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Can You Force Employees to use a Biometric Timekeeping System? [VIDEO]

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This article is part of a Q&A series on important employment law topics with attorney Kevin Wicka from The Tarantino Law Firm in Buffalo, New York. You can watch or read our entire conversation here.

I work at a private school in the Los Angeles area. We're a small school, so we've used a simple initial-next-to-your-name type of clock-in method. Back in December of 2017, the business manager asked if I'd be the guinea pig for something. At the time, I trusted him, so I went along with what he wanted. He asked me to put my index finger in a biometric scanner, and at that moment a lady from the payroll company was on speakerphone and said that she got a good read. I had no idea what just happened. Had I known, I wouldn't have ever done that. No consent was asked or given. Immediately, a third party had my finger scan, and I had no say in it. I say all this now because the school wants to enforce the biometric scanner. It has been dormant since that time in December of 2017. No one who will be asked to use it feels comfortable using it. What can we do?

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Kevin Wicka:
It is interesting, and this is something that as we continue to progress with technology, we're seeing more and more of these privacy issues. That's one of the biggest issues we have in society and in employment law, too.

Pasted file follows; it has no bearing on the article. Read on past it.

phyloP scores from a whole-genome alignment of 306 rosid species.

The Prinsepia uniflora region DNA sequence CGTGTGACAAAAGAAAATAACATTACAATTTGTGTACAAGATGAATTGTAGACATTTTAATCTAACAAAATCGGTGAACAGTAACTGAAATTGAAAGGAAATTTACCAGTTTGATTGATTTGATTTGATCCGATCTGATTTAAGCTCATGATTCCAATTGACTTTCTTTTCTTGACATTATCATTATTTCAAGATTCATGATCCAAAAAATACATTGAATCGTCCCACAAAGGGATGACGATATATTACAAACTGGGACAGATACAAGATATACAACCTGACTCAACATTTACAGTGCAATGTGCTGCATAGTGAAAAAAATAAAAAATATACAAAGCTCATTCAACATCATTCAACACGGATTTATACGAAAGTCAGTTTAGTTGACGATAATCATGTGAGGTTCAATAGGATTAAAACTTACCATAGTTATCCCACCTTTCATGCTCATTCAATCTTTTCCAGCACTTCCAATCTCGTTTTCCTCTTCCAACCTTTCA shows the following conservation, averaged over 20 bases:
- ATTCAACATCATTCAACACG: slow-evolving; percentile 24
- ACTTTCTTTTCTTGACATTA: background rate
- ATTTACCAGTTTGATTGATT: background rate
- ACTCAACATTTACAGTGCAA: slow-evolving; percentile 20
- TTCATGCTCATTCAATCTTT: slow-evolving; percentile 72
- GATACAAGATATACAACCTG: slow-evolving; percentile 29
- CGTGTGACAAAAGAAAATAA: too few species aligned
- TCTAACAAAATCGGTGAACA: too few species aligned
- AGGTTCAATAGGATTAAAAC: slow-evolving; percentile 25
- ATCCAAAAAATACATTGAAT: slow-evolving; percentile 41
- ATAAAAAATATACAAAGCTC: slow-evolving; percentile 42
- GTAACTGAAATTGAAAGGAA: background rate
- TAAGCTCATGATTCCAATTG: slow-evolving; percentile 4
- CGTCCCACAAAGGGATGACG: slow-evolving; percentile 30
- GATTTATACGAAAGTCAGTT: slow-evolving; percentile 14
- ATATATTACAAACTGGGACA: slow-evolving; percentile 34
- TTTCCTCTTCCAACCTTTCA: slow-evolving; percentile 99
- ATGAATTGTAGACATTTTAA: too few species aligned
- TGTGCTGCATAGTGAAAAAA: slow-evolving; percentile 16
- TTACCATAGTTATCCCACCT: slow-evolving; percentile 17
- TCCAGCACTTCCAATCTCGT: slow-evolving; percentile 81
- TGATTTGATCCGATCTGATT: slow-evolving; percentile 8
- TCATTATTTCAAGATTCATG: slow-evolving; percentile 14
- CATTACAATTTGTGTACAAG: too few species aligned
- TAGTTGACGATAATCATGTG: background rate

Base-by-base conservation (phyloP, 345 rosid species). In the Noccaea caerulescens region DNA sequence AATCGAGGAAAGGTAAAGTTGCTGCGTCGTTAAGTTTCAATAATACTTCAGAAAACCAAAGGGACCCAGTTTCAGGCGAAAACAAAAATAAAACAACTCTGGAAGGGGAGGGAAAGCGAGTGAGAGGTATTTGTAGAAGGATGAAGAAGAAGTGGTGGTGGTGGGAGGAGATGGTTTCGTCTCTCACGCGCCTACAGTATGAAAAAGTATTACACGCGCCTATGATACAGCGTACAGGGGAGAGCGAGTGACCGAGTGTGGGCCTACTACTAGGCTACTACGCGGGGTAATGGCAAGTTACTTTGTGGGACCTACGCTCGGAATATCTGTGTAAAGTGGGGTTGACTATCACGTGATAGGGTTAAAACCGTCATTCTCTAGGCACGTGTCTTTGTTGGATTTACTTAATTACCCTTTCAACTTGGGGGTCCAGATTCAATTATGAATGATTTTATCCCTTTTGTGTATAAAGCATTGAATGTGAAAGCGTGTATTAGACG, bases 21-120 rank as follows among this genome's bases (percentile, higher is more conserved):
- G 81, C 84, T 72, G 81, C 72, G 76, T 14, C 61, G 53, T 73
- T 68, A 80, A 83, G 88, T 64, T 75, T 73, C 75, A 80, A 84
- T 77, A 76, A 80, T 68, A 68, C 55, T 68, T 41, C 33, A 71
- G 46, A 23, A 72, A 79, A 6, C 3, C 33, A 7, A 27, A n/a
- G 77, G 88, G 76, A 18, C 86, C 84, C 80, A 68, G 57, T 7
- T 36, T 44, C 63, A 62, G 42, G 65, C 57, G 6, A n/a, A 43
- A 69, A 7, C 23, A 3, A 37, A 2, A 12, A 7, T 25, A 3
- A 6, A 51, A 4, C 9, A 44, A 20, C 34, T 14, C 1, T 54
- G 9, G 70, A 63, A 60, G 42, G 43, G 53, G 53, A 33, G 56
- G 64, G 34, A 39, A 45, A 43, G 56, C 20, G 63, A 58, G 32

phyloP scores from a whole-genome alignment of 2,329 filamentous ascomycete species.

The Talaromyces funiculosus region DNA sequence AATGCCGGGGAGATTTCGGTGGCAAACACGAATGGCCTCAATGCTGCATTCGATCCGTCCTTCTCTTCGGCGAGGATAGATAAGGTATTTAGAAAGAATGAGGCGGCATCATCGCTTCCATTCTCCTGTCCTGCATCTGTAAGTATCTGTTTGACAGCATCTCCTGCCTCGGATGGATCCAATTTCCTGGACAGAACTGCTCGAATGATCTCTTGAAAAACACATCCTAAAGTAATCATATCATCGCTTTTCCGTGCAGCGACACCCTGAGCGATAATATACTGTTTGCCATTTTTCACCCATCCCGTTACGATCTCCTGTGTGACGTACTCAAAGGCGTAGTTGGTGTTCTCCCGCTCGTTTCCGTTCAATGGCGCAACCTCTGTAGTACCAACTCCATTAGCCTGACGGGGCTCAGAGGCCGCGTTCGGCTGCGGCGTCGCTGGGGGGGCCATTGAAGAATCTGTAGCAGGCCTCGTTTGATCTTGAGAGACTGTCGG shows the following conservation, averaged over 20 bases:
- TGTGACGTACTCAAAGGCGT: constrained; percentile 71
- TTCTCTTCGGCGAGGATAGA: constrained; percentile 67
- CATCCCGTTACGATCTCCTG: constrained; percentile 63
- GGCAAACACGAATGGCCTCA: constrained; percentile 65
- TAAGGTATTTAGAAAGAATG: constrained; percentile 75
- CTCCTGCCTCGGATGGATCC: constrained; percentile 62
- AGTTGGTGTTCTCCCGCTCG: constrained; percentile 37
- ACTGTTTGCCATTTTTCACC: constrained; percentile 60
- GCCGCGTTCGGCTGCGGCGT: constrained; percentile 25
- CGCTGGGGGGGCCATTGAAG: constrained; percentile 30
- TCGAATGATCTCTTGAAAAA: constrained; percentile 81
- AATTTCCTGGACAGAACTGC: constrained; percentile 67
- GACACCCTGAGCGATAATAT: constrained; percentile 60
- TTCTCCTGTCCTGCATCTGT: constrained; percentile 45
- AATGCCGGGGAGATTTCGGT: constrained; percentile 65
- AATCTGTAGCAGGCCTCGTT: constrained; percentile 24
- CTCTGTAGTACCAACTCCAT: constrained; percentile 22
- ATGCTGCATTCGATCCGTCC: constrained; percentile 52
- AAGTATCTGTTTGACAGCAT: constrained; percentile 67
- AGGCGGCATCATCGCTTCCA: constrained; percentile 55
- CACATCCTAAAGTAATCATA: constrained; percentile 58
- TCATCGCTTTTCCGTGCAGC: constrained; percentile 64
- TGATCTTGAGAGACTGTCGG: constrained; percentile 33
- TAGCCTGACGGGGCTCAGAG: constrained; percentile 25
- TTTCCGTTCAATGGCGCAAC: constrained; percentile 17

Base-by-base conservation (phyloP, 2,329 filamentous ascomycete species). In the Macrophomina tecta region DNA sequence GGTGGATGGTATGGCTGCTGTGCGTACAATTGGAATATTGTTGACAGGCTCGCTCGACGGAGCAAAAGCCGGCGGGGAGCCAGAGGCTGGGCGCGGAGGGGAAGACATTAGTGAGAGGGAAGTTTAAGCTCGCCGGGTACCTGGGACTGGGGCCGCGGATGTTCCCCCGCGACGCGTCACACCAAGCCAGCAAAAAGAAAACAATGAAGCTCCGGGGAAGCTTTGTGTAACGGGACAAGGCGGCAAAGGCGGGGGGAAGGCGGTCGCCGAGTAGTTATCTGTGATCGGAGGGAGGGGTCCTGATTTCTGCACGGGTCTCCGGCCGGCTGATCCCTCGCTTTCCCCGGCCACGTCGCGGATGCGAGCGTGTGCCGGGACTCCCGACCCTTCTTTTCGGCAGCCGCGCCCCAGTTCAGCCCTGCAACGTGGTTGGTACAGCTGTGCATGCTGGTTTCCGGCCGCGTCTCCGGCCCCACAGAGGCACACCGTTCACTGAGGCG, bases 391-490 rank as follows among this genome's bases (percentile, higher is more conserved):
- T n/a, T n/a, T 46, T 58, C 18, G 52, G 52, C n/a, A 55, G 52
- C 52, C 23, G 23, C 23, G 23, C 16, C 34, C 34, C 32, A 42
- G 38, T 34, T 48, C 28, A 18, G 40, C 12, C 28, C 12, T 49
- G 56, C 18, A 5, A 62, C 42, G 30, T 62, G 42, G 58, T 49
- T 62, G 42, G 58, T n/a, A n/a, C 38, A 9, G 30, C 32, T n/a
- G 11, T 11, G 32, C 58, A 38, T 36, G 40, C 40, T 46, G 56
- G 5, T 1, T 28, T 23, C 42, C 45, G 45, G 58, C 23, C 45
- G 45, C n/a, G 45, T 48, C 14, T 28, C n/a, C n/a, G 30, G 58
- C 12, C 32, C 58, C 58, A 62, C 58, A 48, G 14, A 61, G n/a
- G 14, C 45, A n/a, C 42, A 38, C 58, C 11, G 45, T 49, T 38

So, a couple things. One, this individual noted they work in Los Angeles. I can't speak to California law on it, but I can talk about how this would be applied in New York.

So, New York has a law that says an employer cannot require an employee to be fingerprinted and give their fingerprints. There are certain exceptions to that. There are a couple professions... nursing... there are some law enforcement professions where they are allowed to do that. But in general, you can't compel someone, as a private employer, to get their fingerprint information.

So, these biometric scanners, though... and I'm not an expert on those, but from what I understand, they can be configured so that they're not taking the actual fingerprint, but more of a geometric shape that is somewhat unique from person to person of your finger, that is something less than and less intrusive than an actual fingerprint. In that type of a situation, you could do that potentially legally.

I think that all employers have to be very careful, though, in general, with any individual privacy information. When you start collecting that kind of data from your employees, you have to be very careful with it.

CJ Maurer:
Yeah. Okay. So, that is something that I hadn't even considered. So, basically the answer is, obviously there are certain professions where employers are absolutely allowed to do that. Nursing, law enforcement, others, but for private employers, at least in New York state, employers have a little bit more leeway if it's around the shape of the finger, not the actual fingerprint itself, like if you had to get fingerprints down at the police station. 

Kevin Wicka:
Correct. My understanding is there's something less. It's a standard of something less than that. But there's a lot of things that you need to be careful about with collecting information. It's a little different than fingerprints, but there is a big thing we're starting to see is genetic discrimination, and this is protected under the law.

The law is called GINA, and it has to do with protecting employees' genetic information. This is something that is valuable to... We're seeing it with health insurance companies, that they're looking at whether people... You can tell, now, for certain types of cancer, for example, are people prone to that?

That's information that really needs to be protected. Employers have to be careful about knowing that information, about not discriminating against someone based on that information. So, it's the next frontier, I think, that we're going to see in the area of employment law.

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